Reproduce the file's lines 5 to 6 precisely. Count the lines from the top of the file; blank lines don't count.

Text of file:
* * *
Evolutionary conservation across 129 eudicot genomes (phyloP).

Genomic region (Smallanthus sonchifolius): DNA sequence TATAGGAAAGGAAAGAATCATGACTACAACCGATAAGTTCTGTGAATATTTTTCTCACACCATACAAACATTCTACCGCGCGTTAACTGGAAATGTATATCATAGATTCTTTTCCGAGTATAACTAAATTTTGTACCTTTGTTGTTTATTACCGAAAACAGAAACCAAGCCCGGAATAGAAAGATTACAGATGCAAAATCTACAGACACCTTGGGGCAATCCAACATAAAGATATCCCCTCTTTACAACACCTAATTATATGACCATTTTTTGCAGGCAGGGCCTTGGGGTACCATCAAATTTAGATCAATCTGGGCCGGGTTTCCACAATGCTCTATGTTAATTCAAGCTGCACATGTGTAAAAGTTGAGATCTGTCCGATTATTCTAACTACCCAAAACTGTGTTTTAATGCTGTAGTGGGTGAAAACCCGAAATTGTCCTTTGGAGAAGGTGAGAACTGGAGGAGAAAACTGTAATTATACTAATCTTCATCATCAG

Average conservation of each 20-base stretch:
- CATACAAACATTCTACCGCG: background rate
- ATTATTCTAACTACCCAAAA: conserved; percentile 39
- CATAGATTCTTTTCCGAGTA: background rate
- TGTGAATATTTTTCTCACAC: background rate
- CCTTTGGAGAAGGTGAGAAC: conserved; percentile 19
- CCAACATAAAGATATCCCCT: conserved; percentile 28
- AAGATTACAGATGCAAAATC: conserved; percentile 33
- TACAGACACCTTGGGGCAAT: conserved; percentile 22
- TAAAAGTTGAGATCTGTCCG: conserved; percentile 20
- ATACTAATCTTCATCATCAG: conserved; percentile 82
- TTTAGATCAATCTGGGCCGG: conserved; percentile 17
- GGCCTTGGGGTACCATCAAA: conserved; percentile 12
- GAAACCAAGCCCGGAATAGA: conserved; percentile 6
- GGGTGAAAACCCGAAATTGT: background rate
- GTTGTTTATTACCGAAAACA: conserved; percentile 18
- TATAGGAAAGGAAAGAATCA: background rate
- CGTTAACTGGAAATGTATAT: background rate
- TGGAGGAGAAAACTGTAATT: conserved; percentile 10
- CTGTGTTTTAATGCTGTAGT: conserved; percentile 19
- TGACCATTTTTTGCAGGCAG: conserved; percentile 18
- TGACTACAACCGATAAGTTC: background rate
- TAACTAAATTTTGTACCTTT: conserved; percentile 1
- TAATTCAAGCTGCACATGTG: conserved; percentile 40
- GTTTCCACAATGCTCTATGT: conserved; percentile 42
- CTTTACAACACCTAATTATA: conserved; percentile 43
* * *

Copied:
- ATTATTCTAACTACCCAAAA: conserved; percentile 39
- CATAGATTCTTTTCCGAGTA: background rate